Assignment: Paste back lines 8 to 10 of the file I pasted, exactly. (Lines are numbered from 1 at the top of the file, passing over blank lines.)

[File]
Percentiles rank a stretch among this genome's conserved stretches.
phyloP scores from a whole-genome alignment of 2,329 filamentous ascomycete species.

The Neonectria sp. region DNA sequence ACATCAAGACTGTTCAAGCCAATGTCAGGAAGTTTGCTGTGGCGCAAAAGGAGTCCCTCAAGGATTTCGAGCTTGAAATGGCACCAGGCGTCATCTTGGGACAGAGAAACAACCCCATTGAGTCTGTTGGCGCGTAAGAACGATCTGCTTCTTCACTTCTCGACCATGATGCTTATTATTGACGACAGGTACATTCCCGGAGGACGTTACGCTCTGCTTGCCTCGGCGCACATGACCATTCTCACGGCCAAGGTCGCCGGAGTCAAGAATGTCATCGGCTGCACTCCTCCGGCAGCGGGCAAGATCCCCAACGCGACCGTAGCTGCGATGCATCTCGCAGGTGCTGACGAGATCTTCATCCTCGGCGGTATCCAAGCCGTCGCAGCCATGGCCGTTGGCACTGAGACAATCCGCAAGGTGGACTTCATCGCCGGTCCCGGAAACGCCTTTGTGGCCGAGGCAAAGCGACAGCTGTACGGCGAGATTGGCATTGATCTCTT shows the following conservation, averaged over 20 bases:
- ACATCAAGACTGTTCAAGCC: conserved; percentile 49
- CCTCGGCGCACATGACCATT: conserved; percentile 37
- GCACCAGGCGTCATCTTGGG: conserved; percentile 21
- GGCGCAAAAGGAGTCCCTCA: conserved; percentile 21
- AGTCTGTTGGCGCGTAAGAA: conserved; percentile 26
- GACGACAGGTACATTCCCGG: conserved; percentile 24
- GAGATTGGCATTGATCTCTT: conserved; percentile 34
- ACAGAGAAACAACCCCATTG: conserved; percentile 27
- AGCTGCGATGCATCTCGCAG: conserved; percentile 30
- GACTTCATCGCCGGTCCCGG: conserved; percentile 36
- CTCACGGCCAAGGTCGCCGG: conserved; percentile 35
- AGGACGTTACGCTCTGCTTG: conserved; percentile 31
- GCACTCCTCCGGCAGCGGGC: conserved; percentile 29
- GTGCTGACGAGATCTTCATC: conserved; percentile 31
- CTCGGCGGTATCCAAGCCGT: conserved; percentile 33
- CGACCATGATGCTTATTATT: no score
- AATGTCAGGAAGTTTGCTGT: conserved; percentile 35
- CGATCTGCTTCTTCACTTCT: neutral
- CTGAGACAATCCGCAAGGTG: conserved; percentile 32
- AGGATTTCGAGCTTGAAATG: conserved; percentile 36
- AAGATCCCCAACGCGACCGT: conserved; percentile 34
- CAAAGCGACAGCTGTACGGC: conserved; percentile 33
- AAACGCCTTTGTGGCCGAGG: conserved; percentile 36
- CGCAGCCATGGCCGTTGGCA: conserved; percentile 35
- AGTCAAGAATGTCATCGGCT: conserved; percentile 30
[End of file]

- AGTCTGTTGGCGCGTAAGAA: conserved; percentile 26
- GACGACAGGTACATTCCCGG: conserved; percentile 24
- GAGATTGGCATTGATCTCTT: conserved; percentile 34